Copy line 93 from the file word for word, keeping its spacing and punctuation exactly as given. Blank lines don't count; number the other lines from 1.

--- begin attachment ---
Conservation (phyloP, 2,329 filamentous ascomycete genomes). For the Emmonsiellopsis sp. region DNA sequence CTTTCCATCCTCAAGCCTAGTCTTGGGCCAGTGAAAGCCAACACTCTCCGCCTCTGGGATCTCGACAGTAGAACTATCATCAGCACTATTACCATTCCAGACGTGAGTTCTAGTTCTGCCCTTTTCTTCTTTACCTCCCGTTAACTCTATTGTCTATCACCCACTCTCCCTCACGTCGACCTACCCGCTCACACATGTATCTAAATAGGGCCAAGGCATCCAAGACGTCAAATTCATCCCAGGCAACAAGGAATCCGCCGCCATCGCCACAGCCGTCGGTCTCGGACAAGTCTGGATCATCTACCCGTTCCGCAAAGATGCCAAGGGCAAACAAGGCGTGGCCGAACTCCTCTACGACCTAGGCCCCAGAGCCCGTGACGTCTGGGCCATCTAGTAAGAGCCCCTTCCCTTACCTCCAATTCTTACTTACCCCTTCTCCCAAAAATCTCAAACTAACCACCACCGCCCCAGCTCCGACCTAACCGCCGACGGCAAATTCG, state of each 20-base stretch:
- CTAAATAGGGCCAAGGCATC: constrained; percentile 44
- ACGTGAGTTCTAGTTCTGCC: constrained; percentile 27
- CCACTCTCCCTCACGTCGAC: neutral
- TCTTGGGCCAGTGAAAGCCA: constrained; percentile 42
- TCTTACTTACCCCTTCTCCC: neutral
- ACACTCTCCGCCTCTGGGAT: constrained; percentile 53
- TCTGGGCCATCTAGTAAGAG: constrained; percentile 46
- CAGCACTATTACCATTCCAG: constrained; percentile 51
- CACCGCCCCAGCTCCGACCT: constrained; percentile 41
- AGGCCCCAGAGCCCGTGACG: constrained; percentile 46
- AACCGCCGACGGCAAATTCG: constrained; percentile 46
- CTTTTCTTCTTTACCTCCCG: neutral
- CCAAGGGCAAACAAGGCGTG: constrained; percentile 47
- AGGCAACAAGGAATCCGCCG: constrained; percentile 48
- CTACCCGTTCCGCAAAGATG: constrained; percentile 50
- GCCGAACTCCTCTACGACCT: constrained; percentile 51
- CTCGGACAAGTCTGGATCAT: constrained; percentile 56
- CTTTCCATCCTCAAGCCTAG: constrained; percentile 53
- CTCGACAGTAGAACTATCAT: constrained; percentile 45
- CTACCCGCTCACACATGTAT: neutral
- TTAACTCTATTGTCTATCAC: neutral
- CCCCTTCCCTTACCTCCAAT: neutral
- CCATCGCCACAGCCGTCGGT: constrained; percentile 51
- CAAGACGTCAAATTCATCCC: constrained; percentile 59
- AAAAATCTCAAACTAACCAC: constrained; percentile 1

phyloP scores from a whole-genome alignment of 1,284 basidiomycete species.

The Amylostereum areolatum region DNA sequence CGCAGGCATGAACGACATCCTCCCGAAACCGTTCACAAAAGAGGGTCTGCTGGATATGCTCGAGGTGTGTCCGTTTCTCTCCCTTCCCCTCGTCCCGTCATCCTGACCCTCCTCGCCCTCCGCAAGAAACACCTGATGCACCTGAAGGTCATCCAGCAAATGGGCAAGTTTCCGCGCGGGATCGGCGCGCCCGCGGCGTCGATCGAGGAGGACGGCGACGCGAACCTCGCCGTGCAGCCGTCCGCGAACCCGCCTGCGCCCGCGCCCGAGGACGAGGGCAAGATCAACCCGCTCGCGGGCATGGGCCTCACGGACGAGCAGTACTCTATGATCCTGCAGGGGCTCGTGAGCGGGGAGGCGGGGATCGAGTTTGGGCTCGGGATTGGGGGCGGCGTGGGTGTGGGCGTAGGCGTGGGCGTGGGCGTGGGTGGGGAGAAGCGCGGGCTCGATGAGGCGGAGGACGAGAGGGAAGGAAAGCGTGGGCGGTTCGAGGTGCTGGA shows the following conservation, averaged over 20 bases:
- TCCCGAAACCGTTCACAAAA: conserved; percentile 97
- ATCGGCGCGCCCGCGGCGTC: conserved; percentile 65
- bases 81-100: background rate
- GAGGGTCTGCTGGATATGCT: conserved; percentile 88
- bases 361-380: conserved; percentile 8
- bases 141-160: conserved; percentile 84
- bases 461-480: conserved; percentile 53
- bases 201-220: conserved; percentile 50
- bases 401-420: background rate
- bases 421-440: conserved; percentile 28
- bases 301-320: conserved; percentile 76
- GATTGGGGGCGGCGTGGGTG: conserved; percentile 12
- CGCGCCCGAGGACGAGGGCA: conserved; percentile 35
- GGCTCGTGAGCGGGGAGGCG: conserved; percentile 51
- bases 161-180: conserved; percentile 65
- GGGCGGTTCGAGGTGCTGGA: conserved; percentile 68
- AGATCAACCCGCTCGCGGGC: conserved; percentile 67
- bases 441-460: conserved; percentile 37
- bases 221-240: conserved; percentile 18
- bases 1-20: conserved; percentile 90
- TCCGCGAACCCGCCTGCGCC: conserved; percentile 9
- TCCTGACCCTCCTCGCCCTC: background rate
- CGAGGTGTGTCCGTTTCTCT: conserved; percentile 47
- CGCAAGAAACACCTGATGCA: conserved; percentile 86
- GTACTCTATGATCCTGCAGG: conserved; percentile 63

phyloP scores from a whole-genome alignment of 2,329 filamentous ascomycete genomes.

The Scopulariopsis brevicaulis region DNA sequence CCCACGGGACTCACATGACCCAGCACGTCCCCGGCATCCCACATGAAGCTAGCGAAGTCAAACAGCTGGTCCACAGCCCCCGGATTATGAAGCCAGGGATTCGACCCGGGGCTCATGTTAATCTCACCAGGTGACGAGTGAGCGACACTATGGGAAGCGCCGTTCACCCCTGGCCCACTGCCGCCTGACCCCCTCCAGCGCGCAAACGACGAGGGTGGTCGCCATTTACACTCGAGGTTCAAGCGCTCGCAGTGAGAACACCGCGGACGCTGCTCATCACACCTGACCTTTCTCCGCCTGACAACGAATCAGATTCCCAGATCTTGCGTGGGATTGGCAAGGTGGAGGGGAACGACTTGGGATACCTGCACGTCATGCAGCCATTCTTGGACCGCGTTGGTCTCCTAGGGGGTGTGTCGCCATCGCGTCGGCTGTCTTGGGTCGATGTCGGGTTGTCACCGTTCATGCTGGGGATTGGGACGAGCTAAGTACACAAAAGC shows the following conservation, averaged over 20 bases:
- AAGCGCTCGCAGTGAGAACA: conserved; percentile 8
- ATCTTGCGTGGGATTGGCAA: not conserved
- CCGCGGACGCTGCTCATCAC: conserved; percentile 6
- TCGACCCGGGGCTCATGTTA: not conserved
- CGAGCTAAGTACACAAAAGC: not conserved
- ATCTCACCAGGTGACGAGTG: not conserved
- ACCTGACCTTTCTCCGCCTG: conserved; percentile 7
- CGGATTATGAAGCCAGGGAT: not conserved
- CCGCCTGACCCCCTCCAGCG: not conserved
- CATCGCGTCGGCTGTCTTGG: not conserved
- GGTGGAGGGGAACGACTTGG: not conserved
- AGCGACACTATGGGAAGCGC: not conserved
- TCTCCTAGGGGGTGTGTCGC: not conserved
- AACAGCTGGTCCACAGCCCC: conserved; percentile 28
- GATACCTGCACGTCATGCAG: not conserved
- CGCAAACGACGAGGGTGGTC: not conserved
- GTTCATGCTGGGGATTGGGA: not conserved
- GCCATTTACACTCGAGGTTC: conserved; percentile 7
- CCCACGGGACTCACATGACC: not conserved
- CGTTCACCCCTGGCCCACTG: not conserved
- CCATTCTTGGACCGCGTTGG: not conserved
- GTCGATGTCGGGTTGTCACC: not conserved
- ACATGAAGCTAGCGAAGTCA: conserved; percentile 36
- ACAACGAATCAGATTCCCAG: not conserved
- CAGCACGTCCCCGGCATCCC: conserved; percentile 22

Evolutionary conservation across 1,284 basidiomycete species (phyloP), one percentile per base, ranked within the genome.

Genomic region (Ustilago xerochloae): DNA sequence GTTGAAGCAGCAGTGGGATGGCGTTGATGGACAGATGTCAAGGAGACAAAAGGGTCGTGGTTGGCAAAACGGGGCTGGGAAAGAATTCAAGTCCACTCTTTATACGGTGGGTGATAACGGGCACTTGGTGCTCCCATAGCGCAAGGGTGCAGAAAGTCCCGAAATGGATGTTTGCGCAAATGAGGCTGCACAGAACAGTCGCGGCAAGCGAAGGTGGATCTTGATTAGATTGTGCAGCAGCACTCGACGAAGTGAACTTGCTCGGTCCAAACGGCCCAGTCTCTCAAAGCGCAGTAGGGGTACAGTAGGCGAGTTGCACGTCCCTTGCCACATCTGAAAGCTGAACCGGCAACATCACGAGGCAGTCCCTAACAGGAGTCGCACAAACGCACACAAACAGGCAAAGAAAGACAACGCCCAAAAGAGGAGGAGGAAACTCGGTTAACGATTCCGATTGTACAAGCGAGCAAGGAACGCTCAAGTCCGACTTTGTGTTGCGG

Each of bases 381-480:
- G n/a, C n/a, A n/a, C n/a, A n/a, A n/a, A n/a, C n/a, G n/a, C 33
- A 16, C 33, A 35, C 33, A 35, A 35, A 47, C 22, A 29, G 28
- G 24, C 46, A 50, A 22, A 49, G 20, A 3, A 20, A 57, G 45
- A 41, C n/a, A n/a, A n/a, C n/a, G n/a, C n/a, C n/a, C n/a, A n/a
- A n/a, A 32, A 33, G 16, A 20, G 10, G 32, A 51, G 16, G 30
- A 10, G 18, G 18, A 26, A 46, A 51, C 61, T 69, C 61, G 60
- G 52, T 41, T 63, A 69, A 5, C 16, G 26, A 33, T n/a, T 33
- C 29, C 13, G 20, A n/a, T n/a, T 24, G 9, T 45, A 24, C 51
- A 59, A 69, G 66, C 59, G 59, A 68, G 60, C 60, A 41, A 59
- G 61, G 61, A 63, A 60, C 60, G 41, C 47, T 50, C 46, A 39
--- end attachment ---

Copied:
- G 61, G 61, A 63, A 60, C 60, G 41, C 47, T 50, C 46, A 39